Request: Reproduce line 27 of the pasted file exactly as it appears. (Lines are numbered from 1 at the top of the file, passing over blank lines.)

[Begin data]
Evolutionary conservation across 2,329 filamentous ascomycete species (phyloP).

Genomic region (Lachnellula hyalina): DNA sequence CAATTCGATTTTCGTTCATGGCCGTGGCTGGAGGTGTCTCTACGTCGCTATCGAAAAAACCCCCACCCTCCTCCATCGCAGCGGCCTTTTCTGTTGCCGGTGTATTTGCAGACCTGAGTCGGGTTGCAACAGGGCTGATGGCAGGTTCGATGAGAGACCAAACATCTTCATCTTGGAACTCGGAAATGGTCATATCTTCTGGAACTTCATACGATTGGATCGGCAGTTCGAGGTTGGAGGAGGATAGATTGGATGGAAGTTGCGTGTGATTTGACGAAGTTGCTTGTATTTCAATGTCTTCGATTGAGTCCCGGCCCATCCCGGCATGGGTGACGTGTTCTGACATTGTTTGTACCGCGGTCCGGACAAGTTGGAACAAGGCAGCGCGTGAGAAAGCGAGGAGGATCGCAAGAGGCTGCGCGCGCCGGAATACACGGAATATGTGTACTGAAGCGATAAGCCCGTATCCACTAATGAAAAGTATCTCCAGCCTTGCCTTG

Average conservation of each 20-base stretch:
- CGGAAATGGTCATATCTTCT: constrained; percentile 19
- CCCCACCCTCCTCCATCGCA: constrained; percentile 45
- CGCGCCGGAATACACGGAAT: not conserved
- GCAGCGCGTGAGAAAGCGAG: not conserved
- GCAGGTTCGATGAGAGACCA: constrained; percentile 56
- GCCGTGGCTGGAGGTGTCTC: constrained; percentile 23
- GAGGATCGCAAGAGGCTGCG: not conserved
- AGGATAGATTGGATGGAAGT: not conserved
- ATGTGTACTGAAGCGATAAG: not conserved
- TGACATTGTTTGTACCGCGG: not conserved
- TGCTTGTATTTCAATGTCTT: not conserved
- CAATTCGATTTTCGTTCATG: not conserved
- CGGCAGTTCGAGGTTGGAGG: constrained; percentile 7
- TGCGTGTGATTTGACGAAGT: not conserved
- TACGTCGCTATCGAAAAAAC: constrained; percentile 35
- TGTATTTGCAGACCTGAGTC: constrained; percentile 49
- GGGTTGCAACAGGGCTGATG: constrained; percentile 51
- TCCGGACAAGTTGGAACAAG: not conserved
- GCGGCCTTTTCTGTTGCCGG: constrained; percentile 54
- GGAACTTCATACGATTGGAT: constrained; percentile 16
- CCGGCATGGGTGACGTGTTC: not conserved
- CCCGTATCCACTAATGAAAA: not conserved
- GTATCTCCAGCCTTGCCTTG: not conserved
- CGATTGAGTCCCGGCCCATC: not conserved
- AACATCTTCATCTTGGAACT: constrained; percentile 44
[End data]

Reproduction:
- CGATTGAGTCCCGGCCCATC: not conserved